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Nursing students readying for Guatemala trip

Selkirk College nursing students Kelly Simpson, Carly Paolone, and Heather Price will be part of a heading to Guatemala in April. The students are having a Rice and Beans Fundraiser on Feb. 3 at Rossland Secondary School starting at 6 p.m.  - Craig Lindsay
Selkirk College nursing students Kelly Simpson, Carly Paolone, and Heather Price will be part of a heading to Guatemala in April. The students are having a Rice and Beans Fundraiser on Feb. 3 at Rossland Secondary School starting at 6 p.m.
— image credit: Craig Lindsay

A group of 14 Selkirk College nursing students will be travelling to Guatemala in May for a practice experience. The students will be looking at furthering their understanding of how community development and health are positively linked.

"Every year, except for last year because they cancelled it, Selkirk College has a panel of judges that we have to apply to," said student Kelly Simpson. "They pick the group of students that get to go. In April, as part of our clinical practice experience we get to go to Guatemala and fulfill our practice hours nursing, doing health promotion and working with our practice partners to enhance our knowledge."

The third year nursing students will be the sixth group to head down to Guatemala and work with partner groups AMES Association of Women in Solildarity, Mayan People's clinic of La Esmeralda, the Cooperative of Nuevo Horizonte, and the Community of Sipikapa.

The nurses will be led by Selkirk College instructor Mary-Anne Morris and two other supervisors.

"Mary-Anne is our Global Health instructor," said student Carly Paolone. "She's been going on international nursing trips for years. She's awesome. "

"We're doing some teaching plans in our Global Health class that we might actually be able to teach when when we're down there," said Simpson. "So there's a real crossover of theory and then we'll get to practice it. It's great."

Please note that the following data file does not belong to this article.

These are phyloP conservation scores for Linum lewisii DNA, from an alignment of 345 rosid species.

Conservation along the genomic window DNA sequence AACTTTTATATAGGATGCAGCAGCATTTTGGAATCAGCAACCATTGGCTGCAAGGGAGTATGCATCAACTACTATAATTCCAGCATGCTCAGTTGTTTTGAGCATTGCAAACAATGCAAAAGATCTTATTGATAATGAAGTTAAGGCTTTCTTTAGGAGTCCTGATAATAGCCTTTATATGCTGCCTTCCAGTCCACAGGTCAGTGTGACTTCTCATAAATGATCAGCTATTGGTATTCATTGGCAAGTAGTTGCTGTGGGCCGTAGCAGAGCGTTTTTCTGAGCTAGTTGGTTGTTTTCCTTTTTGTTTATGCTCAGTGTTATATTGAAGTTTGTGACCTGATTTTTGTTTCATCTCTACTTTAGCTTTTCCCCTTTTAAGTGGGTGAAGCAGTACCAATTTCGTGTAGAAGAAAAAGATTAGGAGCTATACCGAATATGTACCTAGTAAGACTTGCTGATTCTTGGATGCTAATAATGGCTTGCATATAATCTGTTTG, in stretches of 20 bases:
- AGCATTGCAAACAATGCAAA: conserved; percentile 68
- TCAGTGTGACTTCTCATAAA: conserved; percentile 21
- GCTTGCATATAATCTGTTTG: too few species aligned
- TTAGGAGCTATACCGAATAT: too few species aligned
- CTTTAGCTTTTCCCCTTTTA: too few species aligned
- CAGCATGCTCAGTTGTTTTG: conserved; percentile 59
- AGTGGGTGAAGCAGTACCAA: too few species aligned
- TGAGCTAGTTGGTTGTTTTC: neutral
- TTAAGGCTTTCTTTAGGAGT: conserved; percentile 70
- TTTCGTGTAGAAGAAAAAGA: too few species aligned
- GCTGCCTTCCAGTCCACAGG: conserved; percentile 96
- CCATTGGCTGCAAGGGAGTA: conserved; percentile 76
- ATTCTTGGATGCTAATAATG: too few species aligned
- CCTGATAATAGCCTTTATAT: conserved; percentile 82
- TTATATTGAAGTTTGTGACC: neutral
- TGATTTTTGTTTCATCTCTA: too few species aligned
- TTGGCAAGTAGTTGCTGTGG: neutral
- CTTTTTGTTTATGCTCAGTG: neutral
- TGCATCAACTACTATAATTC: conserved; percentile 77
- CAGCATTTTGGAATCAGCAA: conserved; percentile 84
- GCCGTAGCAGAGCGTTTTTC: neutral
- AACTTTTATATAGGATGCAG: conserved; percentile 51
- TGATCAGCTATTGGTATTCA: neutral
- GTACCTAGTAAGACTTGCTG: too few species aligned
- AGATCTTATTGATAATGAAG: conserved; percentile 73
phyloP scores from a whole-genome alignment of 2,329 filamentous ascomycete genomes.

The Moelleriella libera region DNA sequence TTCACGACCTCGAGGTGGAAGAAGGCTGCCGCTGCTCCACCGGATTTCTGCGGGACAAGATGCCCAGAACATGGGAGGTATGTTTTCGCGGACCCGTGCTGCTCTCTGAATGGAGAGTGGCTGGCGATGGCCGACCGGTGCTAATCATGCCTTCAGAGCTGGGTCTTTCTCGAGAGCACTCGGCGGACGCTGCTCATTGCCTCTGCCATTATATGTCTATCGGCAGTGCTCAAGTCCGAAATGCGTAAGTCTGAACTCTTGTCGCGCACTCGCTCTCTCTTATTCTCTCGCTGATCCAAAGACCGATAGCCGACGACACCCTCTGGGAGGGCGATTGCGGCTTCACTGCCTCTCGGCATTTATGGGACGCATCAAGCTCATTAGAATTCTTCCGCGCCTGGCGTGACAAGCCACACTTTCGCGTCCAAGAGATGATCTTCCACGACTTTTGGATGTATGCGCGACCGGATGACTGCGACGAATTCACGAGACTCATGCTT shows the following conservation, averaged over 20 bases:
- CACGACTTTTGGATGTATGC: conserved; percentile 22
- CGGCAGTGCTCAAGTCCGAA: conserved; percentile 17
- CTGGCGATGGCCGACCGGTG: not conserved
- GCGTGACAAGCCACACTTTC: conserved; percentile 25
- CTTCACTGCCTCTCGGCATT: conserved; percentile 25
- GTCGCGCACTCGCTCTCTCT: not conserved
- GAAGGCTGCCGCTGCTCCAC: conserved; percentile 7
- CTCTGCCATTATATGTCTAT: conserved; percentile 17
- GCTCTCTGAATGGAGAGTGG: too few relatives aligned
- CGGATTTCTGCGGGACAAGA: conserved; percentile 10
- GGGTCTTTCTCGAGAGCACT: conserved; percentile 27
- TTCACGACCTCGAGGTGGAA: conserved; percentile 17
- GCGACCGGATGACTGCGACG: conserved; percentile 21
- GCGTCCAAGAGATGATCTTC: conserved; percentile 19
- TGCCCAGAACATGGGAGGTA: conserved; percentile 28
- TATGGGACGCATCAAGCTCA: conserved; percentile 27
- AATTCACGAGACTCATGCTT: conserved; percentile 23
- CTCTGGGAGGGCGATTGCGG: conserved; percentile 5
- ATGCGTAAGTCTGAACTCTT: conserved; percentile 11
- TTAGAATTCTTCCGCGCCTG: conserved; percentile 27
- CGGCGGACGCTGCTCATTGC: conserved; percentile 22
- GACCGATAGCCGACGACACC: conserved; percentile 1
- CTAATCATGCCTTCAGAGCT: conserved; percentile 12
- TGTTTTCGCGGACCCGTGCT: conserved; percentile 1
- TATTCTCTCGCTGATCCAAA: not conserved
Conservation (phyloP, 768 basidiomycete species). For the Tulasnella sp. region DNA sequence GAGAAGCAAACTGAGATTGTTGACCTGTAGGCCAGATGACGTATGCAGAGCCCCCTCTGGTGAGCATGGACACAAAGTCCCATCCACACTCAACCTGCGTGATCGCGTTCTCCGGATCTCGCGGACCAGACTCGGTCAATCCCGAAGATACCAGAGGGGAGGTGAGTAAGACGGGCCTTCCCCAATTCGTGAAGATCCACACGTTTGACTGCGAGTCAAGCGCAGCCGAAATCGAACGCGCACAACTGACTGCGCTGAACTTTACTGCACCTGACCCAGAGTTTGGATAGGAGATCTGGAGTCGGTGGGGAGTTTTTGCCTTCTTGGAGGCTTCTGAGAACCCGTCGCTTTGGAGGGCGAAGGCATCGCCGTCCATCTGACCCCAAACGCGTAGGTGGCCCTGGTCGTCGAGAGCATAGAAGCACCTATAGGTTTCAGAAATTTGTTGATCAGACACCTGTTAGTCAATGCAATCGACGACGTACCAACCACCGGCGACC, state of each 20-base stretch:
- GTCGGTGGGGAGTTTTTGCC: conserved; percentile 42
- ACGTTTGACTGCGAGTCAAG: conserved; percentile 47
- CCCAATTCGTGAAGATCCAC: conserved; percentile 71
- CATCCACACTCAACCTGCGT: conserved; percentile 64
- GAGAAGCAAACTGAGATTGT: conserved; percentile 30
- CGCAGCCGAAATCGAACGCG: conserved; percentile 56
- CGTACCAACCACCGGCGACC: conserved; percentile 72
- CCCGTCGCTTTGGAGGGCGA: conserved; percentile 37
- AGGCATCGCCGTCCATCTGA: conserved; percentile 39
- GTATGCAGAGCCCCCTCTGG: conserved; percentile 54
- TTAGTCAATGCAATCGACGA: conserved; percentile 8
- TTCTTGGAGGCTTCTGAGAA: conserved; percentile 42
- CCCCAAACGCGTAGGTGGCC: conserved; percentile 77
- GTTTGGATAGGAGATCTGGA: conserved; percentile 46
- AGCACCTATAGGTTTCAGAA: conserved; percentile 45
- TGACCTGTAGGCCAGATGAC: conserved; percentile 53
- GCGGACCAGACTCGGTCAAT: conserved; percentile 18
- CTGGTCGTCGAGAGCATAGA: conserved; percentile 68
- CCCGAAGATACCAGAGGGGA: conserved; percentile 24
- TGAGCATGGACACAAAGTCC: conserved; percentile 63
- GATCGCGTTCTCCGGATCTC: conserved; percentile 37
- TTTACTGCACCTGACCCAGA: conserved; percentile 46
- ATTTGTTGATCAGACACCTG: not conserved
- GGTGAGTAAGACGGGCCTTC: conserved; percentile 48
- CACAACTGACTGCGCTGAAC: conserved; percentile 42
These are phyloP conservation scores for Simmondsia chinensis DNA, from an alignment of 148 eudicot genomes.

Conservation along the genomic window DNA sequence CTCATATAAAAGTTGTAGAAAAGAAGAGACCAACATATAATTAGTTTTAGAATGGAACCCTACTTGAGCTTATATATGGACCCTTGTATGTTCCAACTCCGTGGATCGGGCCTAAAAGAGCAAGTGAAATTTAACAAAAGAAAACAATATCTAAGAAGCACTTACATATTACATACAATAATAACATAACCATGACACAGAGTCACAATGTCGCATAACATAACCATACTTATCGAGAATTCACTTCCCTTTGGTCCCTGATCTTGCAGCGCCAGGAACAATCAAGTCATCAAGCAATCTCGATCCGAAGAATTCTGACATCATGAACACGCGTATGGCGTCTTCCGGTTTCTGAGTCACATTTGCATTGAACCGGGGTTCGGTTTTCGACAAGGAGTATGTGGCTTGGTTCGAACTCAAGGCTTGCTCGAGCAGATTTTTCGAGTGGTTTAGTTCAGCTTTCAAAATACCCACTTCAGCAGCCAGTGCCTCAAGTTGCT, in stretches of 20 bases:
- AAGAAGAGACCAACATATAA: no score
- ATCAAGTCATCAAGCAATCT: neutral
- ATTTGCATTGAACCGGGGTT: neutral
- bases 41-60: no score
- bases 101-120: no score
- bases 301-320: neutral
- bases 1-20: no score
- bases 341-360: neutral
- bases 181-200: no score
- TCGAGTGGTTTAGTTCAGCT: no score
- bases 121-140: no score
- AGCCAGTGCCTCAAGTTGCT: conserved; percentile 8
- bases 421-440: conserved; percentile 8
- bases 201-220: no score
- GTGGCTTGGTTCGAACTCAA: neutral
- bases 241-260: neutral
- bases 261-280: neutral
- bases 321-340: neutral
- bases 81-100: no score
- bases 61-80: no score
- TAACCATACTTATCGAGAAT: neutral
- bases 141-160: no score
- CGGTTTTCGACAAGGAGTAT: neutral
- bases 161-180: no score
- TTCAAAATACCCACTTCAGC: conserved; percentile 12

The students will be in Guatemala from April 25 to May 18.

"Our itinerary is pretty full," said Paolone. "We've got something planned for pretty much every day."

The students will spend the first few days in Guatemala City in a hotel but after that will be mostly camping in smaller towns in backyards.

"We will be working closely with our practice partners who have worked before with Mary-Anne and other previous Selkirk groups," said Paolone. "We will do a number of things such as hand hygiene, dental hygiene, and women's health including sexual health, we talk about condom use and STD's. We're trying to learn from them how close community health is in relation to general health."

The group will also learn about how to address social issues such as poverty, inequality, discrimination, and human rights violations.

"We're going to communities that are poverty stricken and don't have much for medical facilities," said Paolone. "We're going to see how working with the community and how the community working together is linked to health. We not only hope to teach them but also learn from them and take it back for when we become nurses."

"We are also expecting to learn how to cope with limited resources," said Simpson.  "We can apply those principles in our own work. If we choose to work in the north we're going to have limited resources.

The group is hoping to raise over $30,000 to cover the cost of the trip for the students. To help raise the money, the students are organizing several rice and beans fundraisers. The next one up is on Feb. 3 at Rossland Secondary School at 6 p.m. The cost is $10 per person with tickets available at the door.

"We do a traditional Guatemalan dinner with a beans, rice, corn bread, coleslaw, and desserts," said student Heather Price. "We also do a silent auction with items that have been donated from the community plus a raffle."

The event also features a slide show presentation from previous nursing students who have already made the trip to Guatemala.

"What we've heard from previous classes that have gone is that the experience is unlike anything you can get from simply travelling," said Simpson. "This is just a different perspective. You're invited into the communities. You go to a family's house for meals. They want you to come back. It's a really exciting partnership. We're super-excited to go."

 

 

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